The bullpen has to burst into flames at least once every series, and this was the night. Luis Ayala couldn't retire the first 2 batters of the 7th, so in came Matt Guerrier, and Miguel Cabrera immediately took him deep to put the Tigers ahead. To their credit, the rest of the staff managed to put up zeroes until the 13th, when poor Jesse Crain was duped into balking by a feinted SB attempt by Granderson from 3B just as Crain was beginning his windup.

I said that the offense would have to carry the Twins through this next stretch of games. Every time the pitchers put the team behind, there was the offense to answer. 7 more BB. A couple of SF. A 2-run 3B from Denard Span after the Tigers had taken the lead in the top of the 6th. A 2-run, PH HR from Jason Kubel to tie the game in the 8th. With the Tigers' 'pen beleaguered from 2 straight short starts, Jim Leyland was forced to ride Brandon Lyon to the end of the game, though it would end on his 60th pitch.

I questioned whether giving up Span to put PR Nick Punto into scoring position for Matt Tolbert was a wise move, but Tolbert promptly delivered the game-tying single. 2 more BB filled the sacks for Joe Crede, who smashed a hanging slider into the LF seats for an emphatic, walk-off comeback win.

With Justin Verlander in the midst of a hot streak and both bullpens decimated, the game plan in the finale had to be to get as many innings as possible out of Scott Baker while making Verlander throw as many pitches as possible. Baker delivered by facing the minimum through 5 IP, but the 6th started with a broken-bat bloop single and a hit-and-run single to put runners at the corners with nobody out. Baker struck out the next man and got Granderson to pop up, but couldn't escape the jam when the next pitch was lined just over the glove of Jason Kubel in LF. Luckily, it hopped the fence for a ground-rule double, allowing only one run to score. Unluckily, Magglio Ordonez' grounder sneaked into CF scoring 2 more. Then Cabrera whacked another ground-rule double, and Clete Thomas went down to ground a shin-high curveball into CF for 2 more runs.

Suddenly down 5-0, and with Verlander striking out everyone in sight, it looked like the game was over. But Verlander was already approaching 100 pitches, and though he set his career high for K to start the 7th, Brian Buscher lined a single and Nick Punto drew a walk. With Verlander at 122 pitches and a succession of LH batters coming up, Leyland went to LOOGY Bobby Seay. Span greeted him with a single to load the bases, and Tolbert walked, forcing in a run. Joe Mauer grounded into an RBI FC. Justin Morneau pulled the first pitch into RF for an RBI single, then Jason Kubel raked a ground-rule 2B to right-center to bring the Twins within 1. Zach Miner came in, walked Michael Cuddyer, then gave up a bloop single to Crede to put the Twins ahead.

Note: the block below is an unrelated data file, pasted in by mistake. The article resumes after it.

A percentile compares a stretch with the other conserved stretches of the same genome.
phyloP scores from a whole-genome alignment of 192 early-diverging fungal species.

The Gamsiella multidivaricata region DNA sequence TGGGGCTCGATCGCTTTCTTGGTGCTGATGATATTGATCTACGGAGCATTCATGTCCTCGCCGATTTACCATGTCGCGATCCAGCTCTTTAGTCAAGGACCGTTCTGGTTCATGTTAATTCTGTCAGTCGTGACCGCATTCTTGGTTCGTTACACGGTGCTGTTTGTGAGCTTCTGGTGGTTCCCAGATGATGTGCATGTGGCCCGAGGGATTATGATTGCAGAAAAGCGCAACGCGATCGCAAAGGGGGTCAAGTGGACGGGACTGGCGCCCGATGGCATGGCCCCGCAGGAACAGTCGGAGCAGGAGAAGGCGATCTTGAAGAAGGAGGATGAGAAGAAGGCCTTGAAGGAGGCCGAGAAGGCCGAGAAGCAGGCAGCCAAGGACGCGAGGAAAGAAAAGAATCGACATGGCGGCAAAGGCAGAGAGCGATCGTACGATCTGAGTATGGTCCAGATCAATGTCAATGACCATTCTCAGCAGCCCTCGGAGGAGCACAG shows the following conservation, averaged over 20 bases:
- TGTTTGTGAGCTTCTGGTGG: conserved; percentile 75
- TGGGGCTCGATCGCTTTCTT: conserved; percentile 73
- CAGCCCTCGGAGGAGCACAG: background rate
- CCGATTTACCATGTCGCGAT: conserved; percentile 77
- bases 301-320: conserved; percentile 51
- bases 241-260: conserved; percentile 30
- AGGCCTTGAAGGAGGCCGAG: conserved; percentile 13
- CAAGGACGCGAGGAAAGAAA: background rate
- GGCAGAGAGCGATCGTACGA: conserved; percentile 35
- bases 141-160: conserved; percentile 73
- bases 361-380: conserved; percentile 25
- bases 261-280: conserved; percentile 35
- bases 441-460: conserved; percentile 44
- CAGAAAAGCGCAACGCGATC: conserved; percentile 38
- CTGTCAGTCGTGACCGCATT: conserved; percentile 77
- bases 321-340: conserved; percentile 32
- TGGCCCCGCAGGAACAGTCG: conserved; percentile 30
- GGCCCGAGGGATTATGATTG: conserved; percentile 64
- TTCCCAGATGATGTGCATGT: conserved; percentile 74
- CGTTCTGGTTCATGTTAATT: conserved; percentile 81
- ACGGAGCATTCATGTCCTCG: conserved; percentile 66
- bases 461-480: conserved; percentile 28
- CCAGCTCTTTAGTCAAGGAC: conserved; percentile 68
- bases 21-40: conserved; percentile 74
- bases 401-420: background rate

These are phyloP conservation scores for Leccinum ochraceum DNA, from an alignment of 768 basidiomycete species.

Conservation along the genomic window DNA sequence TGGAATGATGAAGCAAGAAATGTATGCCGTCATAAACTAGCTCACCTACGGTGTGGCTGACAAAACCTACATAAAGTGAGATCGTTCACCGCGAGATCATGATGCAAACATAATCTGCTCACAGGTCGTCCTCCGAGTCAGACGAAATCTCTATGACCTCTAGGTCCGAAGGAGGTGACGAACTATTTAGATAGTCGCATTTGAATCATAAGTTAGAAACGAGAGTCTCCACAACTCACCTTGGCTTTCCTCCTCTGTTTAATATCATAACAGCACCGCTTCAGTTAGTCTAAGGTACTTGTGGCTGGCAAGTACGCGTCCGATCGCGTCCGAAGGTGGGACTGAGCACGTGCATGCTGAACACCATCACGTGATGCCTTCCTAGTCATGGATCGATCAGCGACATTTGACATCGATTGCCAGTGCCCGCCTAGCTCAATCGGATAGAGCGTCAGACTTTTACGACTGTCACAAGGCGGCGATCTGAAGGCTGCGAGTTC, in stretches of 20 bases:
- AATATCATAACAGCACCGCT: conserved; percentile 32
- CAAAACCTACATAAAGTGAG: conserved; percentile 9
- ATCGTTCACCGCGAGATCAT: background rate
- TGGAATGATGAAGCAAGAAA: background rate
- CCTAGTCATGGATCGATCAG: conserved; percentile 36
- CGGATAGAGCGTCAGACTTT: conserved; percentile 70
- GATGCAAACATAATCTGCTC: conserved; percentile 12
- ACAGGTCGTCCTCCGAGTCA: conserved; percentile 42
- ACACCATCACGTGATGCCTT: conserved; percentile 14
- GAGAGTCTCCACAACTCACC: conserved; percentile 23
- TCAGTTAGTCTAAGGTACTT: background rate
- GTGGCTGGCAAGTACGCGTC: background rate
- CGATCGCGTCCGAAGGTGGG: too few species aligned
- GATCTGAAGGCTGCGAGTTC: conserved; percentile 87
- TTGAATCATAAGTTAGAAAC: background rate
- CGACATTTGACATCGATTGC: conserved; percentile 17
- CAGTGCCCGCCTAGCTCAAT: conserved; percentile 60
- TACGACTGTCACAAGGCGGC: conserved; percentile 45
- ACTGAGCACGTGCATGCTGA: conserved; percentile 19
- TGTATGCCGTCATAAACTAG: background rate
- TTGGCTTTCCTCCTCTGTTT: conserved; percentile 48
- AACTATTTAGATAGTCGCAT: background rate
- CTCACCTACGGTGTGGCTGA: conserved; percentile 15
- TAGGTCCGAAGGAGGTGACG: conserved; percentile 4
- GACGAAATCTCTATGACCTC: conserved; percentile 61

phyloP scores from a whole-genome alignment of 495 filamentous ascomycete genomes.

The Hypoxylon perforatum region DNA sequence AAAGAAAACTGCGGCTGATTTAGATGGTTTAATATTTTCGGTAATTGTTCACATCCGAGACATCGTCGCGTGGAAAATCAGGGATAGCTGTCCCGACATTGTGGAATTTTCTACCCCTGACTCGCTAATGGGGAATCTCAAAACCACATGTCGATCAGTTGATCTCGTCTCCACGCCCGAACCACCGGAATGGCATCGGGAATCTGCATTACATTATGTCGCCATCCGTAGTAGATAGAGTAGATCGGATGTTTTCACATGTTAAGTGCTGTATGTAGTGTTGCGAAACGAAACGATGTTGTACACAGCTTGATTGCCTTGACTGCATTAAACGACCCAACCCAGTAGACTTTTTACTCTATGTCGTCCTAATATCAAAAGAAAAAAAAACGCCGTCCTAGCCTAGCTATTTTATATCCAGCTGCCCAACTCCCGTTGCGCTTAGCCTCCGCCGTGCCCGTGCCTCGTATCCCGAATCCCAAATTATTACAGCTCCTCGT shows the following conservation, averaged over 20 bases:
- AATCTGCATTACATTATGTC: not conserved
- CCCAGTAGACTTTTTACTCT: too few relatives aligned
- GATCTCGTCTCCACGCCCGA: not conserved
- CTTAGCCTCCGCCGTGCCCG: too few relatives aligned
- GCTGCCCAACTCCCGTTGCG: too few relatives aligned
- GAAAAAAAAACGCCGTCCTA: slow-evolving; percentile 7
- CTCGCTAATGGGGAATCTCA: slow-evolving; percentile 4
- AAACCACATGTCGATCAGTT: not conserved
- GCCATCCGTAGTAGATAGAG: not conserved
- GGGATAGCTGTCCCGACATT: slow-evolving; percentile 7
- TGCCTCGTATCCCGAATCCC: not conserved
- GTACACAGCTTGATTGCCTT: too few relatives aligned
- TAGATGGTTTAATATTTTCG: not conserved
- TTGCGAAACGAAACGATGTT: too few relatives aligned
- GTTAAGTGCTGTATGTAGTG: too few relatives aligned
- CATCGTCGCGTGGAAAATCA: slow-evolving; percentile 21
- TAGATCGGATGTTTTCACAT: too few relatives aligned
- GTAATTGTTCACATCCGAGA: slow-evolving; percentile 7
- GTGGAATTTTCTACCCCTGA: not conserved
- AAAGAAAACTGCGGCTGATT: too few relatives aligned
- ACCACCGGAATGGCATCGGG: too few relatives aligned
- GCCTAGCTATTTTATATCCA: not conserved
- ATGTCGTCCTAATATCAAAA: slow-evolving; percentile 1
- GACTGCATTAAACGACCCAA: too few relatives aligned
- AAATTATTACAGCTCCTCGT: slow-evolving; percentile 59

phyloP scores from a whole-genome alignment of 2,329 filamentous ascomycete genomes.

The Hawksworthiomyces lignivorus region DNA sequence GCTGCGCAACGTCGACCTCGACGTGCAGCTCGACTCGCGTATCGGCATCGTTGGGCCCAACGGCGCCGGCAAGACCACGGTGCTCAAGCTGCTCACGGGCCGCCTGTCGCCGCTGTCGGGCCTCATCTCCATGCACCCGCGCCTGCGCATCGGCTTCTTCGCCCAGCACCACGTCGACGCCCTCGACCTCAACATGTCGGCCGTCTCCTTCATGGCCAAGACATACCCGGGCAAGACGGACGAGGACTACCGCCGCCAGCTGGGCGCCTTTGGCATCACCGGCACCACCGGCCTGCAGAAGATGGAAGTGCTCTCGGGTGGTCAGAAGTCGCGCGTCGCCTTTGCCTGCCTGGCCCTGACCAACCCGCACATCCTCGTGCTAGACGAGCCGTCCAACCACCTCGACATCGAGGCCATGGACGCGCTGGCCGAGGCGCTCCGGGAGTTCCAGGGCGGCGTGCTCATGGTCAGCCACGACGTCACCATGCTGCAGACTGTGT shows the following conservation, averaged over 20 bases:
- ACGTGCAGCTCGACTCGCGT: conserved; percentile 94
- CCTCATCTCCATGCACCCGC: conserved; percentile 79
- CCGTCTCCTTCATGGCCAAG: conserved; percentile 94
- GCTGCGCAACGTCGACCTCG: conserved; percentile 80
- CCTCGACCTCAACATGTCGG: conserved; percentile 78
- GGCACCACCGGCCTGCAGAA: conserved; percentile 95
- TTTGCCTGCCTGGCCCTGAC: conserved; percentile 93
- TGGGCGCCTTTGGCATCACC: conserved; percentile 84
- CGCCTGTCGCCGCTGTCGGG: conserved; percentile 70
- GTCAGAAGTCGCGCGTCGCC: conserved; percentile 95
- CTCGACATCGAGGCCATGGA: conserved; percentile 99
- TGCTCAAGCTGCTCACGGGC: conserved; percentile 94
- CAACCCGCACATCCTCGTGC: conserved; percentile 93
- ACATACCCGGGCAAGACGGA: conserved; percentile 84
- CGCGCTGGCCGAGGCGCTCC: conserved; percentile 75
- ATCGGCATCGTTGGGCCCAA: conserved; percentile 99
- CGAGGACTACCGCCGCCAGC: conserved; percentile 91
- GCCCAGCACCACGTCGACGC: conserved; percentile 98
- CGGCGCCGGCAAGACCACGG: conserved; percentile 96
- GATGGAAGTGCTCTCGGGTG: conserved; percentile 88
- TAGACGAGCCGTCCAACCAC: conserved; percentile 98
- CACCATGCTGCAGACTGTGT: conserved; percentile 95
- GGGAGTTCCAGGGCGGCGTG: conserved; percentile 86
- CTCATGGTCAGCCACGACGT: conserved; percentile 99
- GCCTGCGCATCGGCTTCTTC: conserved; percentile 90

Craig Breslow earned his first win in his best appearance of the year: 1.2 scoreless IP with 0 BB. Guerrier and Nathan got the final 4 outs, and the Twins at last won a day game.

The selectiveness the Twins showed over this home stand will serve them well as they face the Yankees and White Sox on the road. They might need to keep scoring 6 R/G to be successful. I'm encouraged - things have to go better than they went at the old Yankee Stadium, right?

Monday, May 11, 2009

2nd Split: 8-8

Overall Record: 15-17
3rd in AL Central by 3 games

Other splits: 7-9

The series loss to the Royals and poor road trip last week may make it seem like it was a lot worse, but the reality is that the Twins managed to tread water over the last 16 games. After being blown out 97-66 over the first 5 series, they were able to outscore their opponents 81-72 in the 6 series since. One would have expected them to do a little better than .500 with a +9 run differential over 16 games. Then again, they should have lost a lot more than 9 games with a -31 run differential over the first couple weeks, so the Twins are still in a pretty good position given their relatively poor play up to this point.

This stretch was reminiscent of late last season, and not in a good way. The Twins lost 3 games they were leading after 6 innings, thanks mainly to a faltering pitching staff that still boasts only 4 members with ERAs under 4.50. There are some positive signs, as Scott Baker seems to be figuring things out and Jose Mijares has mostly provided an upgrade to the bullpen. But it's frustrating to see light-hitting teams like KC and Seattle managing to put up 5+ runs against the Twins' pitching.